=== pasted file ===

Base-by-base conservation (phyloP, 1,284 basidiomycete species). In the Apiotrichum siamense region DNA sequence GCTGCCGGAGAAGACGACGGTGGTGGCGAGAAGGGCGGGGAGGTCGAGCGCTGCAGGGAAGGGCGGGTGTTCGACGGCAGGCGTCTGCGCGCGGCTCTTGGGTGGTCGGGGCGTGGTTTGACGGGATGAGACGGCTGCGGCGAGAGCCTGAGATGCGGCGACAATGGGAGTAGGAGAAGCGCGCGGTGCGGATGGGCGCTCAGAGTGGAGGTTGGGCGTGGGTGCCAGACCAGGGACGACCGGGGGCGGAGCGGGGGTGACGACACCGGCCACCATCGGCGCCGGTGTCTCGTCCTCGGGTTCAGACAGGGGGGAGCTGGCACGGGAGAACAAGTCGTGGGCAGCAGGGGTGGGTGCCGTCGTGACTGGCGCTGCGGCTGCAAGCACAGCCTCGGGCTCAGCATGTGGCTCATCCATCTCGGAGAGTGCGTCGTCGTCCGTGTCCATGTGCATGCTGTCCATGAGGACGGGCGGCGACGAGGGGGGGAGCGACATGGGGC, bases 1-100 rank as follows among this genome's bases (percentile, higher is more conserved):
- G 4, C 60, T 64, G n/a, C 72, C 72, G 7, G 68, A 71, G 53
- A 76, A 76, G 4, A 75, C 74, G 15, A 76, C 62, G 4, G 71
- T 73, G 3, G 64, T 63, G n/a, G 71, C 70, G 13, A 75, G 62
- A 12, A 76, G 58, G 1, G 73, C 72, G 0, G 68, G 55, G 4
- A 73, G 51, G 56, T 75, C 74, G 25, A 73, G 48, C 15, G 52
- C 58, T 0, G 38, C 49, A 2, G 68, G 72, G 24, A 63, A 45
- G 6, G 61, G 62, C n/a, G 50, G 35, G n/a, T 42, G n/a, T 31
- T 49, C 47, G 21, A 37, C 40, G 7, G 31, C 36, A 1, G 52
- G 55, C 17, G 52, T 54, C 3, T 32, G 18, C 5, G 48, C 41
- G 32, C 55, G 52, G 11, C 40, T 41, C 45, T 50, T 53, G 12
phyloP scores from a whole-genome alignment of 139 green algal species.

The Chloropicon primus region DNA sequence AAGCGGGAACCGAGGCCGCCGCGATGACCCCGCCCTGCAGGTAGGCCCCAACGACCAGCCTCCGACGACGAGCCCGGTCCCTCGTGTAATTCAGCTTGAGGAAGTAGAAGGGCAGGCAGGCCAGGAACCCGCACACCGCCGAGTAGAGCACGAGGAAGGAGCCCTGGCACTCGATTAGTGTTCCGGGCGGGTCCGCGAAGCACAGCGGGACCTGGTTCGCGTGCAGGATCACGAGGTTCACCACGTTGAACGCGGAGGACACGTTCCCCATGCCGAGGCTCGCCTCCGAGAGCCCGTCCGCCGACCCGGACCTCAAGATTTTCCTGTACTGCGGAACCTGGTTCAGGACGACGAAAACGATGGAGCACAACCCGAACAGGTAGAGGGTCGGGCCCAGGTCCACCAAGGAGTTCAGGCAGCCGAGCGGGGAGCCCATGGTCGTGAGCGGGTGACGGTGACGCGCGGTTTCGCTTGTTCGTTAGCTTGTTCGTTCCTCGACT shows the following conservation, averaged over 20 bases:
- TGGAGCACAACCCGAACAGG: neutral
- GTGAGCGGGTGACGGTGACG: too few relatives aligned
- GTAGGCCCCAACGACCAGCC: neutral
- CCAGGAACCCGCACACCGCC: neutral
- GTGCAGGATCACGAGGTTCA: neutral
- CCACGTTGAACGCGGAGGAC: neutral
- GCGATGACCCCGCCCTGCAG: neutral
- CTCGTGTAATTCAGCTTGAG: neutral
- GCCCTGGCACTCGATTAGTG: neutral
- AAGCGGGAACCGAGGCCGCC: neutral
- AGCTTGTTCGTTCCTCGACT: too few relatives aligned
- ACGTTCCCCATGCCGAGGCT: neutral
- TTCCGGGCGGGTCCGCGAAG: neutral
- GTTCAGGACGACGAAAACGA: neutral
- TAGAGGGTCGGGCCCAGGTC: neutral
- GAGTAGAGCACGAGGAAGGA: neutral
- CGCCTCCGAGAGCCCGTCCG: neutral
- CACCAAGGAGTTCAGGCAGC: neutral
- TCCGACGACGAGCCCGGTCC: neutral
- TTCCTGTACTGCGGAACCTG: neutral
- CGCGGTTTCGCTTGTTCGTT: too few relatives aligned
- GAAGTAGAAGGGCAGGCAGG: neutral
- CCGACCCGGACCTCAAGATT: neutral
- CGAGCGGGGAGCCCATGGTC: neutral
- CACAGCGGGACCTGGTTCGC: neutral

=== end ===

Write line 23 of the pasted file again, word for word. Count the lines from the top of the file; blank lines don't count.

- AAGCGGGAACCGAGGCCGCC: neutral